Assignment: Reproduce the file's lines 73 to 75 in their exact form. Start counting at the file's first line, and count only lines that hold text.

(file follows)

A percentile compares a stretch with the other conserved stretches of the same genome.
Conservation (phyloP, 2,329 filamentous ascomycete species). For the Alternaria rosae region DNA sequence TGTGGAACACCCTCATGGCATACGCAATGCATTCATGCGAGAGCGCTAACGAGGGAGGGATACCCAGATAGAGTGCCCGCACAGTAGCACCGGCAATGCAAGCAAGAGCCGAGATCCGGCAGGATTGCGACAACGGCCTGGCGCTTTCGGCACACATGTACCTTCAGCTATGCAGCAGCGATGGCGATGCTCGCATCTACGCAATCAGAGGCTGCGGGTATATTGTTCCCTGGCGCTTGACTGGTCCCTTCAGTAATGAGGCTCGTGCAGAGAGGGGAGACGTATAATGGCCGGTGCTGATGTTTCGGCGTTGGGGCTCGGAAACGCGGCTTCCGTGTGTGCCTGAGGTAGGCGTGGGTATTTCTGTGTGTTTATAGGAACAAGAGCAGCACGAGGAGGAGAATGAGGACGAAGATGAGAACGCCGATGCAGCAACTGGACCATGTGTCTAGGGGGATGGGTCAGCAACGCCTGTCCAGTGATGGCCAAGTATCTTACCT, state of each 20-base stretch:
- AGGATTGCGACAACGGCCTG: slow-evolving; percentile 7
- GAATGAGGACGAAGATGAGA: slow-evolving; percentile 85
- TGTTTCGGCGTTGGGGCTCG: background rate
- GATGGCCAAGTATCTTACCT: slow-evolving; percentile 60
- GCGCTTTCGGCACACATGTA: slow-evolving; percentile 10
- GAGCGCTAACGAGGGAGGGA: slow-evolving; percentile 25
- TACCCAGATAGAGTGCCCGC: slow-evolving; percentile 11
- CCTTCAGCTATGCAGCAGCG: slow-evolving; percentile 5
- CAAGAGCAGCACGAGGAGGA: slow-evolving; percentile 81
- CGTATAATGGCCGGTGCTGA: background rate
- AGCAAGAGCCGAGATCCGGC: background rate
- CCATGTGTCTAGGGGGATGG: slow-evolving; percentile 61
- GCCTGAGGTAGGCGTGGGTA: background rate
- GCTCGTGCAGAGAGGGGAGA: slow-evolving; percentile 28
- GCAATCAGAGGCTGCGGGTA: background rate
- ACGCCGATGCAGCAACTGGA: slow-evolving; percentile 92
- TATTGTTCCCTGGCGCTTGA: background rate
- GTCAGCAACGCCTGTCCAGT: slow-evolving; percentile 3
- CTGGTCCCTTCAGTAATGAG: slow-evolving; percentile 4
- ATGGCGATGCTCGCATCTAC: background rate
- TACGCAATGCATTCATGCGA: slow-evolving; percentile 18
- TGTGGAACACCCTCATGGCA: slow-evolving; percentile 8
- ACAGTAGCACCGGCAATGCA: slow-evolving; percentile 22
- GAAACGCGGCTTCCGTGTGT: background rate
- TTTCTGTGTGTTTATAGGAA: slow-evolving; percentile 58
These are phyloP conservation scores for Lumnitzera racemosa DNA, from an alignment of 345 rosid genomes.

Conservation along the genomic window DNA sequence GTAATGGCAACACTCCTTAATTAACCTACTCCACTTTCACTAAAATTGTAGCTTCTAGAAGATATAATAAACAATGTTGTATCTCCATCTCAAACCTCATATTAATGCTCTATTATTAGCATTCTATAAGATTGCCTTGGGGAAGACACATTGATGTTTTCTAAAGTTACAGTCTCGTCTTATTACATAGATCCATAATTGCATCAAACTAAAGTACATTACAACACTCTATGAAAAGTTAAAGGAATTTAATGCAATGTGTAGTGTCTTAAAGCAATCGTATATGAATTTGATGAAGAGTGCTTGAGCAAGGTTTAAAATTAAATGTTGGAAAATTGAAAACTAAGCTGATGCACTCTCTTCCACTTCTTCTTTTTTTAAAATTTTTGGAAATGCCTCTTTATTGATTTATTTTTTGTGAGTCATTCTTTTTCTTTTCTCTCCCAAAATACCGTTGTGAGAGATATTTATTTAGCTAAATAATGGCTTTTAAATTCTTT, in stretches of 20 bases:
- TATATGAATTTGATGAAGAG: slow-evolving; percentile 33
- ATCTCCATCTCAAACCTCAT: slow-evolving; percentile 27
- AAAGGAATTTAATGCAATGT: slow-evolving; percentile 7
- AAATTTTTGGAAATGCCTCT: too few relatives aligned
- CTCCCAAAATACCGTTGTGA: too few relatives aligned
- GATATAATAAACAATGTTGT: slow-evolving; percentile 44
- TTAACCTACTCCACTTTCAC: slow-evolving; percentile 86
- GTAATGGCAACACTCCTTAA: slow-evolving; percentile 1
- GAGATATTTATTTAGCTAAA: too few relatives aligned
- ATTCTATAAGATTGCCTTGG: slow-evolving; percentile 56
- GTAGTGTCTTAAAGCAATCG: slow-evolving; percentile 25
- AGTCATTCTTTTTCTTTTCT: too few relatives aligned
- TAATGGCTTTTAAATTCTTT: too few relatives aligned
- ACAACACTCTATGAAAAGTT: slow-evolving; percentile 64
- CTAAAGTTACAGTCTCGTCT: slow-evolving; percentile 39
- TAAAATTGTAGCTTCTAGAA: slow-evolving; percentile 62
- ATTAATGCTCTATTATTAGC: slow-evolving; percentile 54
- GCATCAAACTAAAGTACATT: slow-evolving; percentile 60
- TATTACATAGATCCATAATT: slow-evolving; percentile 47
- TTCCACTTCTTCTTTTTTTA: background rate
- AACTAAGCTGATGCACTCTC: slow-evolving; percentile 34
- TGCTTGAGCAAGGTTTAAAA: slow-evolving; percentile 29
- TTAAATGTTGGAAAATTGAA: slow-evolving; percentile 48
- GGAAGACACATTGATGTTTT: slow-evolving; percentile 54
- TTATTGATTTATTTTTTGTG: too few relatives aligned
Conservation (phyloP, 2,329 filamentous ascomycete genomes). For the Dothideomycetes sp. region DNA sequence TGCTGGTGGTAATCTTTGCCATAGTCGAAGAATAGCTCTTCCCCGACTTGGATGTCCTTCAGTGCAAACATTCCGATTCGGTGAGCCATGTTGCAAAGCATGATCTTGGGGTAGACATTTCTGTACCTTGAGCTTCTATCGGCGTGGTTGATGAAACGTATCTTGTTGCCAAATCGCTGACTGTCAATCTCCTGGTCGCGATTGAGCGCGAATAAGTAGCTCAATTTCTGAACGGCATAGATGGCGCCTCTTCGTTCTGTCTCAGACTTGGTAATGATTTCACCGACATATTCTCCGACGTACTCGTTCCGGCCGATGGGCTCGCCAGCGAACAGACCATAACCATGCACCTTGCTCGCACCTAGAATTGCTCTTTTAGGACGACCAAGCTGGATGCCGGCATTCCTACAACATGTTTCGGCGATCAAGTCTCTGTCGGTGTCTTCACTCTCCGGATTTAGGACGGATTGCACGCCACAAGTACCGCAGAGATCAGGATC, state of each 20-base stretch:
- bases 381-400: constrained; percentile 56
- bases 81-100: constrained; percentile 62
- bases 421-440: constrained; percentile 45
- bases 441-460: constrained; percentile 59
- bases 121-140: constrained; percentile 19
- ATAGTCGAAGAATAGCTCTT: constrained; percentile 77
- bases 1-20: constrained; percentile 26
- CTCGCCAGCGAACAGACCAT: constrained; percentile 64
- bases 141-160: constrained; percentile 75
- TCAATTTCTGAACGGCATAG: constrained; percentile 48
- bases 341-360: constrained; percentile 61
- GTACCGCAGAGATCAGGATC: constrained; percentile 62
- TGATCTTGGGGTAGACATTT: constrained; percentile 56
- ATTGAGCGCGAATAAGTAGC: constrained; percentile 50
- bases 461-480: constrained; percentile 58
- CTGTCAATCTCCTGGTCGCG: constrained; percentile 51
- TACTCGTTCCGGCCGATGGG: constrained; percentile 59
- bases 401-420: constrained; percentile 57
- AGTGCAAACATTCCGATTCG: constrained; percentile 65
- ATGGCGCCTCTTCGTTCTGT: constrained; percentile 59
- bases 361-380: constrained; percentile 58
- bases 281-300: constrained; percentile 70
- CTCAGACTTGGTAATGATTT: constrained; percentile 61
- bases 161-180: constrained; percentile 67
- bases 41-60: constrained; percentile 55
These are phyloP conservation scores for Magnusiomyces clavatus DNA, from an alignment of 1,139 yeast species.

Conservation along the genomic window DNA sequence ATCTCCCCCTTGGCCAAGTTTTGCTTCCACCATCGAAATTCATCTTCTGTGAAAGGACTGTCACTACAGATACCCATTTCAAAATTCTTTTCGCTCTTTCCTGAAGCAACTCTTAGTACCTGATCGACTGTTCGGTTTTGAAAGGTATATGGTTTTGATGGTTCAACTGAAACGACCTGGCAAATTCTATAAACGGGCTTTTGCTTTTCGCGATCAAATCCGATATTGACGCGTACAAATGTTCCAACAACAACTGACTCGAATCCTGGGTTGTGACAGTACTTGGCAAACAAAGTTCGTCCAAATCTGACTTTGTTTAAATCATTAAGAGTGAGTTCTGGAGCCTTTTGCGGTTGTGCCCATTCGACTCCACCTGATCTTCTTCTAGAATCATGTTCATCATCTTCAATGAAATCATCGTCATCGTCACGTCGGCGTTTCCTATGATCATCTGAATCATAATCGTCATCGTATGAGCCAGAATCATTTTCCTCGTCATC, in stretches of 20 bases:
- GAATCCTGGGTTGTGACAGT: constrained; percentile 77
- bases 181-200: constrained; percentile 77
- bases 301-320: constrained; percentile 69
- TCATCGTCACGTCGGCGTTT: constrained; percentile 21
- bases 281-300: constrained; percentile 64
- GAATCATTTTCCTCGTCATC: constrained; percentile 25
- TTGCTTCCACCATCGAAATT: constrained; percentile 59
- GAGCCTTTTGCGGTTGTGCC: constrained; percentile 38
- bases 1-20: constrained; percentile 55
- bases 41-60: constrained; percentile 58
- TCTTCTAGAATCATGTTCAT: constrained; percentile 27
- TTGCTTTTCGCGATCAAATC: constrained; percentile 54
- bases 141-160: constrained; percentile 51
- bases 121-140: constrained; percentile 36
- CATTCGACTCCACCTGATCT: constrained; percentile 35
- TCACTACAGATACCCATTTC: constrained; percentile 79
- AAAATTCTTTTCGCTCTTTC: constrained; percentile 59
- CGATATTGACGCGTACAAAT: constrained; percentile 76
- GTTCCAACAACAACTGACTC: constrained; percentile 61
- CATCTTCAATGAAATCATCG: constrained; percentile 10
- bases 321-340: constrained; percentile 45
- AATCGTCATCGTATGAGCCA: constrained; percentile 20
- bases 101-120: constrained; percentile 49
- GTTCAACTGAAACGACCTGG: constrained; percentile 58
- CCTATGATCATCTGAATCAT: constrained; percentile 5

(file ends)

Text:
- bases 401-420: constrained; percentile 57
- AGTGCAAACATTCCGATTCG: constrained; percentile 65
- ATGGCGCCTCTTCGTTCTGT: constrained; percentile 59